Busyness. It creeps up on you so gradually you don’t even know. It starts with an extra commitment here, another fun pursuit there, and next thing you know, your schedule is so full, your brain and energies so overcommitted, there is never a moment when something isn’t weighing on your mind.
It’s a horrible feeling.
Some time back, I had a realization that I didn’t want to own. I didn’t want to admit it because then I’d have to acknowledge it:
I was kind of miserable… and it was my own fault.
By my own doings, I was making my life unenjoyable.
The constant pressure of “stuff” I had to do. It was making my life not fun.
I had the power to fix that, and I kind of wondered why I didn’t. Yet I’d talk myself out of the courage to make a change.
If I just rearrange my schedule. If I just use my time more efficiently. It’ll all fit—it has to—cuz I can’t quit….
And so I continued. Denying my self-truth. Ignoring others’ warnings:
“You’re going to burn out.”
But I chose to keep burning. Burning daylight. Burning late night. And getting up tired to do it all again.
Until, unexpectedly, I experienced rest—the rest that comes when your soul is refreshed and your perspective restored. And it was glorious. And I knew I needed it back. I needed to take it back—for myself and for my family.
Saying no is hard. Especially when it’s no to a good thing. And especially when it’s a good thing you’ve already said yes to.
But just like I purge clothes from my closet when they no longer “bring me joy,” I needed to purge some activities from my life that were no longer “fitting.” They were good things! Really good things. And they’d done good things for me as a person and for my kids and for my family.
But as the necessity of their place in my life/our lives waned, good became not so good because joy had become stress.
So I entered a season of saying no. And though sometimes through tears of conflict and fear, the rightness in my soul gave me courage to quit.
Sometimes quitting is the right thing (can you believe that…). Sometimes purging is necessary.
There’s something nobody ever told me. (Or if they did I wasn’t listening.) In those years when early motherhood was coming to an end and I was feeling like I could finally live again, nobody told me how not to die. Nobody told me it’s not wrong to leave a margin—or that it might be wrong not to.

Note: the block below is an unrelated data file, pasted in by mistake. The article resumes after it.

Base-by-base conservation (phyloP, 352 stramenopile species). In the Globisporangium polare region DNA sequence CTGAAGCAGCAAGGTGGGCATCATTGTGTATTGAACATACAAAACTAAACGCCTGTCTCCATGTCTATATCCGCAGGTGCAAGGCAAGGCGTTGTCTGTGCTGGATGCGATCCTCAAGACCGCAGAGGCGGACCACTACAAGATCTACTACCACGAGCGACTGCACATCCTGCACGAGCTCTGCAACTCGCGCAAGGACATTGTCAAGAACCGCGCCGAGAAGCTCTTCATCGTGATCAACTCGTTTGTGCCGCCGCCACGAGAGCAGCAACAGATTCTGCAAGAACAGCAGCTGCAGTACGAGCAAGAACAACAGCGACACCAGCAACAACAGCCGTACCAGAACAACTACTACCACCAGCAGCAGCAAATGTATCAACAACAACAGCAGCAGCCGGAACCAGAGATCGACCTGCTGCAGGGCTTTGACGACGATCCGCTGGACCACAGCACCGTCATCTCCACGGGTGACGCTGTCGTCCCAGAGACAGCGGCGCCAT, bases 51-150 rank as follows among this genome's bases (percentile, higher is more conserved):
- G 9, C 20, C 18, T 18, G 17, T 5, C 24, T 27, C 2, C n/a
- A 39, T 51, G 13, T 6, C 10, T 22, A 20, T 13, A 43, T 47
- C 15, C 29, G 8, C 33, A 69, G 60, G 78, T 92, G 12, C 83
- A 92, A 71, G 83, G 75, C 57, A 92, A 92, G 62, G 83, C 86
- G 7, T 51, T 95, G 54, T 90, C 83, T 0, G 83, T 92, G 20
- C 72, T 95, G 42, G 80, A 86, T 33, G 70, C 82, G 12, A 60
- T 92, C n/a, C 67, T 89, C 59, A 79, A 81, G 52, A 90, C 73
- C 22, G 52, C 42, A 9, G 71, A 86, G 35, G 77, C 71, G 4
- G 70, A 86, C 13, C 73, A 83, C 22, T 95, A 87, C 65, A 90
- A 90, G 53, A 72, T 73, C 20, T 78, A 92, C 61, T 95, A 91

I figured that out, though, didn’t I. My page was full, and the margins, too, to the point of squeezing things in between the lines. The paper became less pretty, the message less effective, and really—I was in danger of running out of ink.
So I’ve said no to some things. I’ve started doing some stopping. I’ve edited and erased, my margins are slowly reappearing, and I’m putting my page in Protected mode.
And I’m not feeling guilty about it! I’m not going back to that overcrowded place where guilt makes me feel that reserving some space is wrong. It’s NOT. It isn’t.
No one can function at a high level of efficiency—or enjoyment—when she’s running so hard she can’t catch a breath.
I was tired of being winded. Of never feeling rested. And of never feeling the freedom to slow down or stop.
It isn’t wrong to stop.
When is the last time you sat down? And just sat.
Why do we think it’s wrong to do that?! Why do we think we must be in constant motion?
I’m over it.
I’m ready for rest. I’m ready for a break between the lines. A space around the edge of the page.
The busy things were good—they were even needed for a time. But time changes. And the way we fill it—or don’t—might need to change, too.
I’m taking back my peace. I’m taking back my ease. I’m saying no to some busy because I need yes to rest.
My margins are filling with emptiness, my heart with much less anxiousness; and subtracting some “stuff” is adding up to a lot more “enough” for me.